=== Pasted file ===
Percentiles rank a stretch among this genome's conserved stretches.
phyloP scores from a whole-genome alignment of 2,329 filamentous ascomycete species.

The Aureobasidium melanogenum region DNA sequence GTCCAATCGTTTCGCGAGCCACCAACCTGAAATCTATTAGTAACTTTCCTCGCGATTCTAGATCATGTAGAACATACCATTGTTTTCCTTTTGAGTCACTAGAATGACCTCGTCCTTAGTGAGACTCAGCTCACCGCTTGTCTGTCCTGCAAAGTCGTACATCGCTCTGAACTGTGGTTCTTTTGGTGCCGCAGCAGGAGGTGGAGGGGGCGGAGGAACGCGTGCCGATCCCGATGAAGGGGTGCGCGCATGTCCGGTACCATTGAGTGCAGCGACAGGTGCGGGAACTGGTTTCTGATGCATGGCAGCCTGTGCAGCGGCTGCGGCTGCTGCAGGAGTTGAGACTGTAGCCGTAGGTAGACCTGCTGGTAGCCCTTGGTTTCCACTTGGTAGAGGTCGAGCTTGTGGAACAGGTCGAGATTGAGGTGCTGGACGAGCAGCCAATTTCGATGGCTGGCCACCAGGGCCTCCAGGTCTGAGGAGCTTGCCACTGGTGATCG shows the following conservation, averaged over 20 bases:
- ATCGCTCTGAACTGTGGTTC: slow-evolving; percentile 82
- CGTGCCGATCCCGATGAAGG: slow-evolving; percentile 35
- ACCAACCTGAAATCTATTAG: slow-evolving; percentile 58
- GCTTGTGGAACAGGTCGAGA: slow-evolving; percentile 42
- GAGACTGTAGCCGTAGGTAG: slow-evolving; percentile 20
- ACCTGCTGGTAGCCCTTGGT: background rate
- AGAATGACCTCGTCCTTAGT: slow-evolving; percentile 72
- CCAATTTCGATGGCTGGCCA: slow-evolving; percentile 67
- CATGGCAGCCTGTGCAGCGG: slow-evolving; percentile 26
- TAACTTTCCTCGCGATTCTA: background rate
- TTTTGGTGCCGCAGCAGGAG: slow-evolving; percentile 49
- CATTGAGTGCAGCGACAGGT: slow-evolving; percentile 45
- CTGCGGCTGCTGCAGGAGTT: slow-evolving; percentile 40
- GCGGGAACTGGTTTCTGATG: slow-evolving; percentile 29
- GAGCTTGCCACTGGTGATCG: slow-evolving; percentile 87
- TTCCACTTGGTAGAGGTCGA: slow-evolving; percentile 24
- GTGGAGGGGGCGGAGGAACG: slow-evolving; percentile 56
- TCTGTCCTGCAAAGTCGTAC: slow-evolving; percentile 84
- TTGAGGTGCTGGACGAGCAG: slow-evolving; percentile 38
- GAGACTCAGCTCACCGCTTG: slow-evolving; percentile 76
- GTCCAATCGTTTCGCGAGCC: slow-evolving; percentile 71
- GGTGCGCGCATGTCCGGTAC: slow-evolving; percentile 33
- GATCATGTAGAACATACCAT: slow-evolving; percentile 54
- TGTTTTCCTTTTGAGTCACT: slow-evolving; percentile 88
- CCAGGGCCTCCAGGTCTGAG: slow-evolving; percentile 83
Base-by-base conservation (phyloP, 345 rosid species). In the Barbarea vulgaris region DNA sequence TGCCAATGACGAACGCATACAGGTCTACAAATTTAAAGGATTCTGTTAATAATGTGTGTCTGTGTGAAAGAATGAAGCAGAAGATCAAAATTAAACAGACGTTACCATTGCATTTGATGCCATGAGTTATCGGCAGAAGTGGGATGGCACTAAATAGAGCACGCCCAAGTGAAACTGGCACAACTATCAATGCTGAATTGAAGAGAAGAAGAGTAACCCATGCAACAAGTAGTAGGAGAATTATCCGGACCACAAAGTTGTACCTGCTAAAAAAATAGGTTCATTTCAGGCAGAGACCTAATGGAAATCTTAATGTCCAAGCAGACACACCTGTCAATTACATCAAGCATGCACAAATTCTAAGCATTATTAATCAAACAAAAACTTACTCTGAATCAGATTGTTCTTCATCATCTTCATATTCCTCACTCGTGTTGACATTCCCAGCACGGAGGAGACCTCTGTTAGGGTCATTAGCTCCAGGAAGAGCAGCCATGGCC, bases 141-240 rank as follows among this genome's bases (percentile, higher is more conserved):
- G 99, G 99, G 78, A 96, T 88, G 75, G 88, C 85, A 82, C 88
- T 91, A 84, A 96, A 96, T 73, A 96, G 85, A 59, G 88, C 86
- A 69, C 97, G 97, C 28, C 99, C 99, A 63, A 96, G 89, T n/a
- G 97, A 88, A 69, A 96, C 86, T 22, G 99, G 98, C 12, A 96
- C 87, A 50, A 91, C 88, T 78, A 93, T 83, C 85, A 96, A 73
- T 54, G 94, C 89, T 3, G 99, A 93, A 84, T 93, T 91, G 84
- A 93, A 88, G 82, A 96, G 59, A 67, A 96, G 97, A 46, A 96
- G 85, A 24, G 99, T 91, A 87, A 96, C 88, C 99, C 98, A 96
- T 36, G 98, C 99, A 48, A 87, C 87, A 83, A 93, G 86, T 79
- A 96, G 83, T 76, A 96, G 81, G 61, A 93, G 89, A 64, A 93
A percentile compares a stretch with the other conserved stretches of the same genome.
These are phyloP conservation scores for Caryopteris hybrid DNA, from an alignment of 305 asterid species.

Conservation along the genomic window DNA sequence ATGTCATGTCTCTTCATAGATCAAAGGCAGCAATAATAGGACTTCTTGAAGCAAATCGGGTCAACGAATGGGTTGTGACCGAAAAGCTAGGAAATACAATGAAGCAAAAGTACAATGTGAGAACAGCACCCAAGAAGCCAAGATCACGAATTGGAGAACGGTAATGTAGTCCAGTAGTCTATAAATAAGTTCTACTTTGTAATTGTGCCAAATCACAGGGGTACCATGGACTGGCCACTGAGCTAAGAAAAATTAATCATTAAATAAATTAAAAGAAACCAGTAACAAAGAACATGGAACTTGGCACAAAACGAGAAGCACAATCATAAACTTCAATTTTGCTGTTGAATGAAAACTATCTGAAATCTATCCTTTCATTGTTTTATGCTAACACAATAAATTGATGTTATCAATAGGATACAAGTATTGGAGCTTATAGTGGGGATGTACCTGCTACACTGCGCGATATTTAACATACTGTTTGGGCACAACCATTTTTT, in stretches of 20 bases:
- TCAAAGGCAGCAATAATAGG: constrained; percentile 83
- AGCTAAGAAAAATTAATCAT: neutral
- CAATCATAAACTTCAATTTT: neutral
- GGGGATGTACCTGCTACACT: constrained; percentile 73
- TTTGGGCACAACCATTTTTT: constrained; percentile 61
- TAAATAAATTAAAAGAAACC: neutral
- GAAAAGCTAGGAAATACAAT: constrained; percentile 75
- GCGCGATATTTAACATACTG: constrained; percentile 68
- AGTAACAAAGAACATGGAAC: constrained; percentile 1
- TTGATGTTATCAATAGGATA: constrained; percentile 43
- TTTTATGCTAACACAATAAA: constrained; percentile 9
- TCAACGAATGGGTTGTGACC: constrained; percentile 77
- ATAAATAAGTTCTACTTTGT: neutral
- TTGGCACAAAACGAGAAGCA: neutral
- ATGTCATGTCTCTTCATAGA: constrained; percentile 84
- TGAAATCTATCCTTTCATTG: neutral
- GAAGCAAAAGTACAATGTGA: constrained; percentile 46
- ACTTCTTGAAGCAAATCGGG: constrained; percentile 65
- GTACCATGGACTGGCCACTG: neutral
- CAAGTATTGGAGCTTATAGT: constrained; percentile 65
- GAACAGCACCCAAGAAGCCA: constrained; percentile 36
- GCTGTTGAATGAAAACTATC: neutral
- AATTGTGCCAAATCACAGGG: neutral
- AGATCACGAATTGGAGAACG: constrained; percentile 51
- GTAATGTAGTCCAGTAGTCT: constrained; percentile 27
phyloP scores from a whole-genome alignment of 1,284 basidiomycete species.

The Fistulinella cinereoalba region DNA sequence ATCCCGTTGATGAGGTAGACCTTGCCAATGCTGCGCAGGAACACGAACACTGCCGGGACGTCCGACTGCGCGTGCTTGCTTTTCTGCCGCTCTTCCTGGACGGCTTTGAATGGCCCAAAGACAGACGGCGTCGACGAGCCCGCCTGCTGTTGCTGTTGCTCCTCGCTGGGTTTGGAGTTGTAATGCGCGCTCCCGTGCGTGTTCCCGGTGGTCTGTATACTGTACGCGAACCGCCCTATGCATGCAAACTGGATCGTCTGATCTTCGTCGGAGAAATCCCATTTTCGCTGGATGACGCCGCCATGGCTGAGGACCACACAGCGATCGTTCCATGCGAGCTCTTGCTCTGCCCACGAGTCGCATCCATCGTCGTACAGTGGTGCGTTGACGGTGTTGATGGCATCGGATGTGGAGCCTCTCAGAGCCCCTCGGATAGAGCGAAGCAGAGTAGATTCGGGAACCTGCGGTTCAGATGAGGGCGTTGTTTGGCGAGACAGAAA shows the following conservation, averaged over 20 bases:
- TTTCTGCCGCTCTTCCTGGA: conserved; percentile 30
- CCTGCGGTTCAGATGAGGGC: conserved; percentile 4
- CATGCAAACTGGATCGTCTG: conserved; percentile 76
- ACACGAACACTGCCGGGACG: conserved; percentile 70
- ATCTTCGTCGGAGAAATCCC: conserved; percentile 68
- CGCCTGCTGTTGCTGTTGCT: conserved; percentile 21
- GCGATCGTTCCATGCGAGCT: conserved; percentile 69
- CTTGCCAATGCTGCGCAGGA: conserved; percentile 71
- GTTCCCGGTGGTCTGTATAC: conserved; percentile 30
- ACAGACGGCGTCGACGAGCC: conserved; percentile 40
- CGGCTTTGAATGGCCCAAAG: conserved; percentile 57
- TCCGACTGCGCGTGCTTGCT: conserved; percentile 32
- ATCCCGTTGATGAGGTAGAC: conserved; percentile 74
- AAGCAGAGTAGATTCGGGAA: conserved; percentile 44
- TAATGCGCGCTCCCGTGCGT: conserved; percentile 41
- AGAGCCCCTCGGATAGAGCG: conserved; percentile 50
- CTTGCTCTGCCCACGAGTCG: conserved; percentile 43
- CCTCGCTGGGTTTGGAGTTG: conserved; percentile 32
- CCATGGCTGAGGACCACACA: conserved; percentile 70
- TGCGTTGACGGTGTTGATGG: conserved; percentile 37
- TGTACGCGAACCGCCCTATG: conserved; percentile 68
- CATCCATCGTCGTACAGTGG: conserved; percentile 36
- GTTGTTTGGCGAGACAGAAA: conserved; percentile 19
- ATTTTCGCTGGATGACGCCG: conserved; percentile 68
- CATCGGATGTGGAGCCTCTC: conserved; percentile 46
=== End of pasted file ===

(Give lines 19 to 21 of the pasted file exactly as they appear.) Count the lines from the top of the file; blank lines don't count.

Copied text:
- TTCCACTTGGTAGAGGTCGA: slow-evolving; percentile 24
- GTGGAGGGGGCGGAGGAACG: slow-evolving; percentile 56
- TCTGTCCTGCAAAGTCGTAC: slow-evolving; percentile 84